Lately I have been getting lots of people writing in asking for help with their dogs early waking behaviour. One of the most difficult times when we bring home a new puppy are the early mornings, seven days a week. It can be exhausting and disruptive to the home and even neighbours. Here’s a little information on why it occurs and some strategies for help.
Early morning rising is not usually the problem, it’s the barking associated with it that causes the most distress to everyone. Puppies will often bark to let you know they are awake, over time your puppy may start to bark earlier and earlier to get you up. This is a learned behaviour, made even stronger if you only wake up when the barking becomes louder. Barking is also intrinsically rewarding, barking feels good for a dog so ignoring it is unlikely to change the behaviour.
If you are reading this before you bring your puppy home set your alarm at sunrise and tend to your puppy before they start barking, the alarm becomes the trigger for your puppy knowing you are waking up and each week you can set your alarm for 10mins later, thereby training your dog to sleep in a little more. If you already have an early morning barker begin by allowing him to sleep inside overnight in a confined, warm area and only rise for him when he is quiet. He may start barking but only wake when there is a break in the barking, this way you are rewarding quiet. The reason you will need to bring him inside is so the early morning barking does not disrupt your neighbours. It may take several weeks to change early morning barking. You may also like to try the alarm tip above but you will need to initially set your alarm before your dog wakes, then over weeks set your alarm later and later.
Compliment this training by adding more enrichment to your dogs life during waking hours.
- Dogs need to be walked every day, if your dog can have off lead time they will be more tired and more likely to sleep longer.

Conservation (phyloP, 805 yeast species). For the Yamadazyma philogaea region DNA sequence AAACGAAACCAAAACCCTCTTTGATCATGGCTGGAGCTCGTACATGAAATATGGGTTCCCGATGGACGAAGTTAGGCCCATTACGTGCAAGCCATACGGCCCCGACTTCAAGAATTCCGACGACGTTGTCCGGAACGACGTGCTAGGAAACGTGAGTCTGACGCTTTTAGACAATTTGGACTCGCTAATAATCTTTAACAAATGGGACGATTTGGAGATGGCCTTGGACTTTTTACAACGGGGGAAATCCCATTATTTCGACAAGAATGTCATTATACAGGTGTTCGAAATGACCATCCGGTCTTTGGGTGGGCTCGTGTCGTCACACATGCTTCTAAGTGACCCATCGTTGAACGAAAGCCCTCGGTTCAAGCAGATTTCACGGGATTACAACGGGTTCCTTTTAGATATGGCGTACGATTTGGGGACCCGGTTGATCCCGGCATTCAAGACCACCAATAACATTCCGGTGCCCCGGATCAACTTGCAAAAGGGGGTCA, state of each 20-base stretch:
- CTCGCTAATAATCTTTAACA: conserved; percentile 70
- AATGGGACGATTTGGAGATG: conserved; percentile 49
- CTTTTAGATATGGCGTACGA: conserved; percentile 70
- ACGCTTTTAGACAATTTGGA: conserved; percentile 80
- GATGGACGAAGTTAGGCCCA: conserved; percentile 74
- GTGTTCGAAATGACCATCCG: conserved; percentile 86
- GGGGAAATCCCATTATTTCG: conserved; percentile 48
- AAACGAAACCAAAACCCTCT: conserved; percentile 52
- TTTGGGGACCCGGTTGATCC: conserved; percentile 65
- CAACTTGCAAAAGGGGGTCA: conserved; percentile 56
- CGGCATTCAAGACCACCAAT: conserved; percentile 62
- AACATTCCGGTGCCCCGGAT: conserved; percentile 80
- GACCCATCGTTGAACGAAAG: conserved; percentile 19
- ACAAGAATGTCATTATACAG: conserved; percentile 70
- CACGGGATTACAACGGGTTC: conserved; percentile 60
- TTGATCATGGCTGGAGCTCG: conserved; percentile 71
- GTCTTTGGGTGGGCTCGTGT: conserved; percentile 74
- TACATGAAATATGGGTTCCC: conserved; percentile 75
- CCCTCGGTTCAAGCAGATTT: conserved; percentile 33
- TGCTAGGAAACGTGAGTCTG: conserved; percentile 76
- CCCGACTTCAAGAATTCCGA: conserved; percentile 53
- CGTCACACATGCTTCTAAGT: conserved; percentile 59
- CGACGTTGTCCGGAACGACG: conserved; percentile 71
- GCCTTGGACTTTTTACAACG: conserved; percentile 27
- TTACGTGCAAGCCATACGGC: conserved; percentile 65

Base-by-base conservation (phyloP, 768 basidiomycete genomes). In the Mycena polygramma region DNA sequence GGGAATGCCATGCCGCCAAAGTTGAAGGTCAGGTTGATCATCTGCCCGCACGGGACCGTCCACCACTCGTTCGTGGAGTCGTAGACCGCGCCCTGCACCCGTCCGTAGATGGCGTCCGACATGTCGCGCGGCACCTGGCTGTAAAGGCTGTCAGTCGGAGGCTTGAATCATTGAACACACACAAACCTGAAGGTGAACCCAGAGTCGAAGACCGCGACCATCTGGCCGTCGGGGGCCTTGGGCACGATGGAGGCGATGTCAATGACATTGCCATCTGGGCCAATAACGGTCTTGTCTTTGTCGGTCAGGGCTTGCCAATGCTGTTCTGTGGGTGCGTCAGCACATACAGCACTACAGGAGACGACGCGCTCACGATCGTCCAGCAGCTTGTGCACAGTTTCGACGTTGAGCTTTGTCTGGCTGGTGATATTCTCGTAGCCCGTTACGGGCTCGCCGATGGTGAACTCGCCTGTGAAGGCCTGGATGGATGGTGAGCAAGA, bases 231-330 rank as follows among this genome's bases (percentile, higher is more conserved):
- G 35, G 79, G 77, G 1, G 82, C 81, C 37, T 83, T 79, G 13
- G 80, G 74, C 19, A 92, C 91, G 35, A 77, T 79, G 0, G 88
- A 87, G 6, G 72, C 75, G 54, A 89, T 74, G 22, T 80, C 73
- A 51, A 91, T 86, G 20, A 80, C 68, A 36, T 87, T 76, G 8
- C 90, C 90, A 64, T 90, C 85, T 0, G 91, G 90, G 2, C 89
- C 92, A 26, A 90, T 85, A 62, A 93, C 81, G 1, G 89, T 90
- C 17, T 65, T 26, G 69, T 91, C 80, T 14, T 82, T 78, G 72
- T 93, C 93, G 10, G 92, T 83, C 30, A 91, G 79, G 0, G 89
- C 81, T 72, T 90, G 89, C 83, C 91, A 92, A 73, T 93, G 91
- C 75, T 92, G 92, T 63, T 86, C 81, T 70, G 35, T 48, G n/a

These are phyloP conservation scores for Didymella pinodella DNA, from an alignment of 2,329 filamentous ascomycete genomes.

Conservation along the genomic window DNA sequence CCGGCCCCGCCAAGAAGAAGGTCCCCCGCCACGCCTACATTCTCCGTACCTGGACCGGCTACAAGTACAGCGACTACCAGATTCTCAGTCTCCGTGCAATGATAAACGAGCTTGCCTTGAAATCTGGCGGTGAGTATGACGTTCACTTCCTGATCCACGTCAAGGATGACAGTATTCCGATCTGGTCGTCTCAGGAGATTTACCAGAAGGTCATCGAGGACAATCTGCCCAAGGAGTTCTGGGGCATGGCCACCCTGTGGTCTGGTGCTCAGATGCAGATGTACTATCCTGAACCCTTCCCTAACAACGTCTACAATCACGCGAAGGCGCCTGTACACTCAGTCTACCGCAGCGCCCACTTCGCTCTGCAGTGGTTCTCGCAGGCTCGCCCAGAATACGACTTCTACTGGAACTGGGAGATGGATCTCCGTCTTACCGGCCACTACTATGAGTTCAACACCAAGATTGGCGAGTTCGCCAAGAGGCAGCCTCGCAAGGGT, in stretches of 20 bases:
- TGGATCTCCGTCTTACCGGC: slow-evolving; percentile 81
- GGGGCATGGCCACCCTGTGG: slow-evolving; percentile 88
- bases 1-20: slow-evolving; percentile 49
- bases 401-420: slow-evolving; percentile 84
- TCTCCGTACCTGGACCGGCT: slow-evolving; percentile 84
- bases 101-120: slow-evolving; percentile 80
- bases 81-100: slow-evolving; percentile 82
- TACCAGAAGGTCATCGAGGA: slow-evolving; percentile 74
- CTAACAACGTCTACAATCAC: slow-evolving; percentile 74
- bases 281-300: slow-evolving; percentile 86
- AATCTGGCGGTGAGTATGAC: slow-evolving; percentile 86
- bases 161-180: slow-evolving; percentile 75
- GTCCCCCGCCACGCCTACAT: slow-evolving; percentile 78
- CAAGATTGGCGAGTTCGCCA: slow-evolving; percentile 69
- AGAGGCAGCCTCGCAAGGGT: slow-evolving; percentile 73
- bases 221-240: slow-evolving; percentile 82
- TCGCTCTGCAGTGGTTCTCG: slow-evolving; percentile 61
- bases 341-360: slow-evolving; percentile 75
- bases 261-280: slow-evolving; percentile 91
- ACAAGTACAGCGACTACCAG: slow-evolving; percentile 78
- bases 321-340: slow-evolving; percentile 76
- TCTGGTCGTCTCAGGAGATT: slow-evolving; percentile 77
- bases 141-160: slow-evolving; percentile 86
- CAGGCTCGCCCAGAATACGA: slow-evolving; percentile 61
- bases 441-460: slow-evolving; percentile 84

- Join a dog club so you and your dog can learn new skills, this will stimulate your dogs mind and make him more tired at the end of the day.
- When you wake in the morning feed your dog in an enriching way, zoo’s around the world do this for their captive animals. Eliminate the food bowl and exclusively feed your dog through a food dispensing toy, scatter the food around the yard and even hide food in sandpits and other places in your yard. You may then be able to go back to bed for a while.
- Allow your dog to sleep inside, especially if the room is dark they may sleep a little longer.
- If you live with other people, discuss taking turns to wake for the dog so that you get some respite from early mornings.
- Take your dog for morning walks, when you come back home you can rest if it’s a weekend, if it’s a working day your dog will be rested while you are away from home. Training your dog on early walks will be easier too because there are less distractions to compete with.
- Go to bed early yourself to get more sleep.
Early morning barking is different to your puppy needing to toilet over night. Anything in the middle of the night is a toilet break and your puppy can go back to sleep, anything around sunrise time is also a toilet need but also your puppy waking for the day, it will be unrealistic to expect your puppy to continue sleeping after sunrise.
Dogs are high maintenance pets, they need enrichment. Expect your puppy to wake with the sun, and understand that they do not know the difference between work days and weekends. Some of the best walks I have had have been at sunrise with my puppies, as painful as it is sunrise is a truly beautiful time of day.